The next morning we were all ready to take off for Kioa. We hauled up the hook, cleaned all the mud off the chain, and motored out past the reef. Then then engine died. We had just enough wind to sail back into Dakuniba topping out at 1.7 knots on the way in. Once the hook was down, I quickly diagnosed that the lift pump wasn’t working. Upon further inspection, it wasn’t an electrical problem, so I had to replace the pump with a spare.

I’d also noticed that I was leaking coolant. I had a pinhole leak in one of the heat exchanger hoses. Unfortunately I didn’t have any spare hose. I might have been able to make a patch, but instead I arranged for Mélanie and I to catch a ride into Taveuni with Sakini and Ruta the next day. Sakini is retiring as the principal of the secondary school there and had to go over for a meeting.

We took off at 7am and were pulling into the beach off the school around 8am. Right as we were getting off the boat, the bus came and we hopped on. We didn’t have time to get an orientation from Ruta, be we didn’t want to wait 90 minutes for another bus.

The bus dropped us off at Naqara where it promptly started to rain. We found the one little hole in the wall where we could have some coffee and roti while waiting for the heavy stuff to stop. The rain didn’t let off, so eventually we just hailed a cab to take us around to all the auto part stores to look for radiator hose. The cab took us 30 seconds up the road where we found the right size hose at the very first shop we tried. There were only 3 on this side of the island, but still it was impressive that I was able to find 1 3/8” hose on the first try.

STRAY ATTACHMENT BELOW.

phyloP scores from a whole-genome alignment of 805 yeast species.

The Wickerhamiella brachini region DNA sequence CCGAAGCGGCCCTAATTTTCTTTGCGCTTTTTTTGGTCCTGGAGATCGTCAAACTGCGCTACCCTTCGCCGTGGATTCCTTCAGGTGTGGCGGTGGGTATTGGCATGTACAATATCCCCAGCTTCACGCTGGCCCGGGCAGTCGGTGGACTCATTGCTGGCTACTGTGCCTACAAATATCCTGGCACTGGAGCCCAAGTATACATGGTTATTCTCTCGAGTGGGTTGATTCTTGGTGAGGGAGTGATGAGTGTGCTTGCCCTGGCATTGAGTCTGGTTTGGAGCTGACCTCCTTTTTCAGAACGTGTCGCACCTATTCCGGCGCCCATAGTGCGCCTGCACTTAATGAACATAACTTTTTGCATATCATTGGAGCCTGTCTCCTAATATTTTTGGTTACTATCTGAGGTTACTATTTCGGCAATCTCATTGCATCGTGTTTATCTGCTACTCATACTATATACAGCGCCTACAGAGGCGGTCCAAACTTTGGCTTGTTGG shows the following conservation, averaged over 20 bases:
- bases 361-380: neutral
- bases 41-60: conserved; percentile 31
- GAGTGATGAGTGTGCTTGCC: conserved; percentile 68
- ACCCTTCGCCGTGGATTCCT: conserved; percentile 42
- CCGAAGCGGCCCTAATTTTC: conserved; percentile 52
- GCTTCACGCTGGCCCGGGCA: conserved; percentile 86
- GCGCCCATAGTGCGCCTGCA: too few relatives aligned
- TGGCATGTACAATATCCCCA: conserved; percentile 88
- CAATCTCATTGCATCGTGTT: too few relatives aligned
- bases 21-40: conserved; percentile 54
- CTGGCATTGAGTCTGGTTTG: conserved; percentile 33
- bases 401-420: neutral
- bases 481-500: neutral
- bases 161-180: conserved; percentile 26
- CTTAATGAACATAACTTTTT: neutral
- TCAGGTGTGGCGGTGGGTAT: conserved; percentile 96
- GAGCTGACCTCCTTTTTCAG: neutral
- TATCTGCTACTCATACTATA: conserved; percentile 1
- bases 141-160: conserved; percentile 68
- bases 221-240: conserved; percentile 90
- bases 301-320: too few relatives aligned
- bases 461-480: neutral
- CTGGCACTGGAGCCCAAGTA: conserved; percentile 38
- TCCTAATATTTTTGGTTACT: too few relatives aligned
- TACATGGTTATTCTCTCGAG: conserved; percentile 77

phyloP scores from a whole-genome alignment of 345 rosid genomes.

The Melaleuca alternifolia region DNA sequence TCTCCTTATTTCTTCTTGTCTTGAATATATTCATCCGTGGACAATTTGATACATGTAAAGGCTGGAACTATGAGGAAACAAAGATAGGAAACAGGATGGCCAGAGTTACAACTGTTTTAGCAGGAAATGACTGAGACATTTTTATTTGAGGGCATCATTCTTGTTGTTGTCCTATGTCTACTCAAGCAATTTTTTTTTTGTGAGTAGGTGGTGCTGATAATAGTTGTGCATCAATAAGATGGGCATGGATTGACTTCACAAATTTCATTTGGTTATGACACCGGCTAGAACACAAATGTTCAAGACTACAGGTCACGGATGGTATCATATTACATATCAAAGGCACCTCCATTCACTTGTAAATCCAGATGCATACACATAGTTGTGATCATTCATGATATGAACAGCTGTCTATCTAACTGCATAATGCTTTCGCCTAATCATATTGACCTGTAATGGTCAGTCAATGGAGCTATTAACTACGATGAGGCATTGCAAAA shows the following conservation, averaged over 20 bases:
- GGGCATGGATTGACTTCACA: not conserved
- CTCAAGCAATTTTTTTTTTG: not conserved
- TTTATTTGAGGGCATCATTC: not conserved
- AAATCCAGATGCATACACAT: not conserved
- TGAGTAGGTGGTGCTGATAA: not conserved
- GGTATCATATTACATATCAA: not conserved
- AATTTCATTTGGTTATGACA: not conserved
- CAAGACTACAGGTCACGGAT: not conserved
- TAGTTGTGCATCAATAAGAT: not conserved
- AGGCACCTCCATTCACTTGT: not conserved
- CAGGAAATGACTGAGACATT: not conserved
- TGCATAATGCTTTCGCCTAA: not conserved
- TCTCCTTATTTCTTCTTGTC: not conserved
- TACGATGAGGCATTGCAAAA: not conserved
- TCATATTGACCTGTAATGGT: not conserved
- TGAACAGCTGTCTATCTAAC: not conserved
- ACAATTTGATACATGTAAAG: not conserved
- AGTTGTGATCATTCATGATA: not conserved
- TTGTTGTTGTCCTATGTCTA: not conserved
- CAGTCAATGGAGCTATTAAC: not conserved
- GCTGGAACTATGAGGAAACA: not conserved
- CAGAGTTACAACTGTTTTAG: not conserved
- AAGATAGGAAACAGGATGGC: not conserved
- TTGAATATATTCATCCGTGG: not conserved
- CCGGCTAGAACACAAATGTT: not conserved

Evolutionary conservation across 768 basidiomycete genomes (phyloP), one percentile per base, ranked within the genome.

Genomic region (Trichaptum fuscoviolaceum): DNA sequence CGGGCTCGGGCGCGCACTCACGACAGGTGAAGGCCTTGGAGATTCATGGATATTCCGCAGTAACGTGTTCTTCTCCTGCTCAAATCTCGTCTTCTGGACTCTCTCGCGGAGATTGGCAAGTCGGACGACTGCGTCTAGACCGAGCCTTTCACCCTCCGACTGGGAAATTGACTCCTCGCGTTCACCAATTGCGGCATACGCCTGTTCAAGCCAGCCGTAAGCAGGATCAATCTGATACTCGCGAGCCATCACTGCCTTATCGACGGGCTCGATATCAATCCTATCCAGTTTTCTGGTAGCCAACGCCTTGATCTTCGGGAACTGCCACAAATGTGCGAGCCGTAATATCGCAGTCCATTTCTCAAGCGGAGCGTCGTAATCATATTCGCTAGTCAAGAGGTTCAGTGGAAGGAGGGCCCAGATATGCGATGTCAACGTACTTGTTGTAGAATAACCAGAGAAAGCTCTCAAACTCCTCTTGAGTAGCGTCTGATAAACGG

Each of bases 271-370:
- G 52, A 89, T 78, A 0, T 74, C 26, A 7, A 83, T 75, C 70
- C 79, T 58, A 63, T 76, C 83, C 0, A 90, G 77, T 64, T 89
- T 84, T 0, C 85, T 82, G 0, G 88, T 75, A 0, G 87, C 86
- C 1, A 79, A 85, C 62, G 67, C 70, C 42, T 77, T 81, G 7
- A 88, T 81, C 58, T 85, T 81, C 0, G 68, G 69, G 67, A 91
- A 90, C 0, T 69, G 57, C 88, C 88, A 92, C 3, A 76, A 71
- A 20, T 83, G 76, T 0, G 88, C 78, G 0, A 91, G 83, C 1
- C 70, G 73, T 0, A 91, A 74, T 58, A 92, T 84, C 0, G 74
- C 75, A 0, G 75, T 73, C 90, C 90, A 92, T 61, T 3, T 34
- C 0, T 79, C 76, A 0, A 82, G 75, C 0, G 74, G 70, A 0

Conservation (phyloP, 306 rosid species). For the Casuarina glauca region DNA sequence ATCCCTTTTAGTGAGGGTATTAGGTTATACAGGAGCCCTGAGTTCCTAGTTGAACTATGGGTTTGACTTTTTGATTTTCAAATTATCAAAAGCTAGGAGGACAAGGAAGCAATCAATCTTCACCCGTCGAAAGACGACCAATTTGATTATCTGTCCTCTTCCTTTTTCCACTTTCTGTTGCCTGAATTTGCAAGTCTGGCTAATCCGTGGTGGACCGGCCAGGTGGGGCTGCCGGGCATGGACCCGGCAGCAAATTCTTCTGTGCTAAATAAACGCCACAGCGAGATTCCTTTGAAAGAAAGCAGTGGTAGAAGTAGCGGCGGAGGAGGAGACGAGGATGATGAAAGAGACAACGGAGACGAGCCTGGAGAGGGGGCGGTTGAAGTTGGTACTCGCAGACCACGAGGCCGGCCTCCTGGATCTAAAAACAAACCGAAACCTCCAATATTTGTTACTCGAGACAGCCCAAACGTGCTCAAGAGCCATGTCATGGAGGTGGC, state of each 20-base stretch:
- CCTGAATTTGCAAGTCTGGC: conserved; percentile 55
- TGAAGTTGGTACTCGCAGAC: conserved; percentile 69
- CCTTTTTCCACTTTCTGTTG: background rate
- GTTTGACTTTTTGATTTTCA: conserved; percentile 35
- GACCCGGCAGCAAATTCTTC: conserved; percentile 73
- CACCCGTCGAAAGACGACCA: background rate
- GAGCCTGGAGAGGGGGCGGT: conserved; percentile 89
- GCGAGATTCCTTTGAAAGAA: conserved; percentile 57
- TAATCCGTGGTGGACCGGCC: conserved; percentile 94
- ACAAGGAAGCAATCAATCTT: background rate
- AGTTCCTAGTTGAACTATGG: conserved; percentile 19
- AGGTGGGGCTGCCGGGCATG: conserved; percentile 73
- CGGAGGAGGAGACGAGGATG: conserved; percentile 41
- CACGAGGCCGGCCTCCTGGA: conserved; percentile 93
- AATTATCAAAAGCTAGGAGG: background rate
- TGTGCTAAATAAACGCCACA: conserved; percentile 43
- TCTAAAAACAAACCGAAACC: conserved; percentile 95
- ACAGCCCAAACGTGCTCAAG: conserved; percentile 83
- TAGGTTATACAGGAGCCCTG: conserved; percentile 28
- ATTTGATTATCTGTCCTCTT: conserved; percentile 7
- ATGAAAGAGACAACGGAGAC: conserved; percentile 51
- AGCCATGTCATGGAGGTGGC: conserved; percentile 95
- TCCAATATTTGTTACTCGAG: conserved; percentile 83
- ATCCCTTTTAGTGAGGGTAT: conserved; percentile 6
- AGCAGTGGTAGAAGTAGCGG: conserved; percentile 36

The rain wasn’t letting up, so we went back for another round of Nescafé. Naqara had a number of fruit and veg stands on the side of the road, so we took advantage of a break in the weather to buy more pineapples and avocados which are pretty much the staples of Mélanie’s and my diet these days.

We still had hours to kill before it was time to meet up with Ruta and Sakini at the boat. The lady at the coffee and roti place recommended that we go to the slides. I knew that Taveuni had famous waterfalls that you could slide down in certain places, but I thought that they were on the other side of the island. In fact when I hired a cab, I still thought that we were going to the other side of the island. I was surprised when we were dropped off at a trailhead just 10 minutes out of town.

The trail to the falls wasn’t long. We passed a group from the Tui Tai who were just leaving when we arrived. One of them made an off-hand comment not to go down too far as they were leaving. We had the place to ourselves as we tried to find our way up to the top. The trail was treacherously slick. I’d busted up my knee the week before in Dakuniba and didn’t want to put in a repeat performance.

The lower parts of the slides indeed looked treacherous as we passed them by. If they were the fiberglass slides from back home, they’d be tame. Instead these were rock, polished smooth by countless gallons of water buy rough and jagged just off of the water’s normal path. The slides range from 5 – 40 feet long with deeper pools in between them. At the end of each slide, you had no idea what you’d find in the pool at the end. Indeed a couple of the slides ended abruptly with a submerged rock.